Over the bank holiday I also spent three days on and off up the historic Extinction Rebellion and ended up helping out in one of the food kitchens at Marble Arch. These make-shift kitchens were providing thousands and thousands of free vegan meals each day through generosity and human spirit and donation of fresh and dried produce both from suppliers and from people’s farms, gardens and allotments, brought here to share. Enriching the feeling of oneness, love and unity that I had never in all my years cooking professionally before or even in the normal cold segregated city that London has become and most probably always has been.Where everything is got a materialistic price on it ,including your dinner !.This felt like it was feeding into something much bigger than any idea present capitalism could ever fathom or comprehend , this was being part of something revolutionary.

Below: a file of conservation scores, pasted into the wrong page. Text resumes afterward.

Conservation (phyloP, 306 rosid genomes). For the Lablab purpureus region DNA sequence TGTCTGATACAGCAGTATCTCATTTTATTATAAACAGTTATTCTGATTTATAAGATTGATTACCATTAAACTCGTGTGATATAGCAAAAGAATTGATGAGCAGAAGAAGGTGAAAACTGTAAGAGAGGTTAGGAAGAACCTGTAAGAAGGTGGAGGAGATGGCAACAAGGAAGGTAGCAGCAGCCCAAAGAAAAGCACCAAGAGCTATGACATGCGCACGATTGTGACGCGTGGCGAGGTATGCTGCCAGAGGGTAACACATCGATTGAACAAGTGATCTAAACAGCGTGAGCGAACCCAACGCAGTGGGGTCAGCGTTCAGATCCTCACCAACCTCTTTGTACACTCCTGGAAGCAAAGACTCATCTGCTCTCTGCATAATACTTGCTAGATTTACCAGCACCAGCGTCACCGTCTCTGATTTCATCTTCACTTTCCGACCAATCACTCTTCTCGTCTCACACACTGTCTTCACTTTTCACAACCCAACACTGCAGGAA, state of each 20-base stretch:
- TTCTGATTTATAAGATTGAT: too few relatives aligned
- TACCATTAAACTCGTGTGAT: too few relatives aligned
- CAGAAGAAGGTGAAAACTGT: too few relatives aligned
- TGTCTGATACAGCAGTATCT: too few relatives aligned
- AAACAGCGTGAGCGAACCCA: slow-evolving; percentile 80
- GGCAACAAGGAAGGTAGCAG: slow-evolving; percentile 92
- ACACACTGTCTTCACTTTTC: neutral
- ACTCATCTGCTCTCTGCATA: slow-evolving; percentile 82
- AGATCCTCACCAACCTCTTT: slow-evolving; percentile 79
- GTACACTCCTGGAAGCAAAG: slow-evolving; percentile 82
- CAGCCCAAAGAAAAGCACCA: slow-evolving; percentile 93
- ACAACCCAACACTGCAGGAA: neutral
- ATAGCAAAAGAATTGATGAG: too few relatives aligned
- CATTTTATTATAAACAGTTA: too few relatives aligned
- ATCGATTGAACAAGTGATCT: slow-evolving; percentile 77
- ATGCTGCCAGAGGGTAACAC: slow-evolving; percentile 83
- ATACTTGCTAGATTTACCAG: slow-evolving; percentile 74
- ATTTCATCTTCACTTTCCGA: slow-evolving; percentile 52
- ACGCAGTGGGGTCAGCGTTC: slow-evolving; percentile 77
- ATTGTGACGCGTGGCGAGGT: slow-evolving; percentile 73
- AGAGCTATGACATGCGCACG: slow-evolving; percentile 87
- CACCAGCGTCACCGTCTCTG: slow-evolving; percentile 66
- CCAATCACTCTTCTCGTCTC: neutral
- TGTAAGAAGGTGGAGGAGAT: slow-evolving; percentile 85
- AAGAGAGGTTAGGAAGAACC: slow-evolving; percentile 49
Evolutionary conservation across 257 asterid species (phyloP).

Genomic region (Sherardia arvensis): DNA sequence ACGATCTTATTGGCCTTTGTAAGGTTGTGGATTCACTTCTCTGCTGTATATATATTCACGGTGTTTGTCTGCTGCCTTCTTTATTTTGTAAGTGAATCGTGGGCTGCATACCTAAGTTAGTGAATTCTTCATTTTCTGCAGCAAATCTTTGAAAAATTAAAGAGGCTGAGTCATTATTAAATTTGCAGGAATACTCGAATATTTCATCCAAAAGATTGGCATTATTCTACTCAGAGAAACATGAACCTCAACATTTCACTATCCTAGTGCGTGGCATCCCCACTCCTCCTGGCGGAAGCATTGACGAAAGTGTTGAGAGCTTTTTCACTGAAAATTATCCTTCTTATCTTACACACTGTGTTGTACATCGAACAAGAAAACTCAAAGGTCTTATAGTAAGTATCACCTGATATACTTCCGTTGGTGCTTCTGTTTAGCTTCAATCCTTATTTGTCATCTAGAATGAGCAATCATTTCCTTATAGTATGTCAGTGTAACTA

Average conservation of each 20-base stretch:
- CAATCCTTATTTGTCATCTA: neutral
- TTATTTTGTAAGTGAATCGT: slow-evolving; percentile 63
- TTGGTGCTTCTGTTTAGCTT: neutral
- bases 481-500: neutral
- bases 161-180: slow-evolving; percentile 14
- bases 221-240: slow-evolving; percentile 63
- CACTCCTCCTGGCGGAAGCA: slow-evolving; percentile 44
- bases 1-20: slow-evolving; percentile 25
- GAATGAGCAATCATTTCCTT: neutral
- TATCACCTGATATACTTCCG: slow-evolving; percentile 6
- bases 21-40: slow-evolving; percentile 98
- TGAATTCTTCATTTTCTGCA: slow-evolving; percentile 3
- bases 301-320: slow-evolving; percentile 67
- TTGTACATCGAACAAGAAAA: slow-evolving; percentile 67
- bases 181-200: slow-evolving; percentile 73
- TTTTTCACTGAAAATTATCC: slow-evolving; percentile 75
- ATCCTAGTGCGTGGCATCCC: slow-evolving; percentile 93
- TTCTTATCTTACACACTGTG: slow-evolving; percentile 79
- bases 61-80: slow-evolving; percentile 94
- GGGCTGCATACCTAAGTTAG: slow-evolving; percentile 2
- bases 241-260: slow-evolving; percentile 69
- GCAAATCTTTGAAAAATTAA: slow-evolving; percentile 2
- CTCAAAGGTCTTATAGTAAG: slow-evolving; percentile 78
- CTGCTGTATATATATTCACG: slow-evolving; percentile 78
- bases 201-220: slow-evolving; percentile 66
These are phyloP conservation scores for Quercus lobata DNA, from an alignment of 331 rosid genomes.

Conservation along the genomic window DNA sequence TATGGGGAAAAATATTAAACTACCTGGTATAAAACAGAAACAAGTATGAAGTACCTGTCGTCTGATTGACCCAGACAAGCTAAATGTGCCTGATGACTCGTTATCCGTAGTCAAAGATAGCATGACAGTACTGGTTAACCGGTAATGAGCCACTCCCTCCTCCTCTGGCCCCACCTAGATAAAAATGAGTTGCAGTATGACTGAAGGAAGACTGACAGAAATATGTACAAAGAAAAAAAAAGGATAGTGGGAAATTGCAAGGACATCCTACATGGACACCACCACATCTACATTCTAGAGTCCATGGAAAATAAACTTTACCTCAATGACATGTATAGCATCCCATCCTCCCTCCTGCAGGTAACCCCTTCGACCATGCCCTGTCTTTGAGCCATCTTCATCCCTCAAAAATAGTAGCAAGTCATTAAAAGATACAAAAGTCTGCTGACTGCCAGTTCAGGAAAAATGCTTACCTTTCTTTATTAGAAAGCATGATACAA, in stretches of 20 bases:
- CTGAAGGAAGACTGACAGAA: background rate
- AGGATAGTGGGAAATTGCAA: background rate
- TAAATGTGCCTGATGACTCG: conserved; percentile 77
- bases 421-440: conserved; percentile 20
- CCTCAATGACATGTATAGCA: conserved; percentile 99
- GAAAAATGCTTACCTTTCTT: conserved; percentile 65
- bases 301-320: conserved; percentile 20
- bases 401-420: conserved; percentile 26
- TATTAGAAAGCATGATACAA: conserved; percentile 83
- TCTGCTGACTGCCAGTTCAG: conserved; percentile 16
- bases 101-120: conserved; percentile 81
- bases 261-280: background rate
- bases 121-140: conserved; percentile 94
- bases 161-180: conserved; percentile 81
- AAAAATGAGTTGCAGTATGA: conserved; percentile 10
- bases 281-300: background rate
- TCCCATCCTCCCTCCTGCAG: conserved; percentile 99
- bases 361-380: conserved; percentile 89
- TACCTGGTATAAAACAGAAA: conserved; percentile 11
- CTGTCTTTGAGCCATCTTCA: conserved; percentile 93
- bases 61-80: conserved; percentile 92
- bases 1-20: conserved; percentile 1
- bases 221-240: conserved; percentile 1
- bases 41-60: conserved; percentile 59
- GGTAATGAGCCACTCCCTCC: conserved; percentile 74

This might possibly be what could have happened back in the 60s, but the more I think about it the seeds were meant to sprout now. Steve had sent me exact directions in the email, time and location and I had planned my journey almost perfectly to a sound track of Klaus Schultz (Tangerine Dream) Ambient Works, on my headphones. The directions involved tubes and buses in a part of London that I only ever have seemed to visit in the past during Carnival.

Finding the right bus stop in Notting Hill Gate, I climbed the stairs and took a seat two from the front and watched the stunning white painted, tall residential Georgian period architecture of the buildings and lines of blossoming spring trees pass by in the brilliant sunlight and watched pedestrians walking in the glorious glow.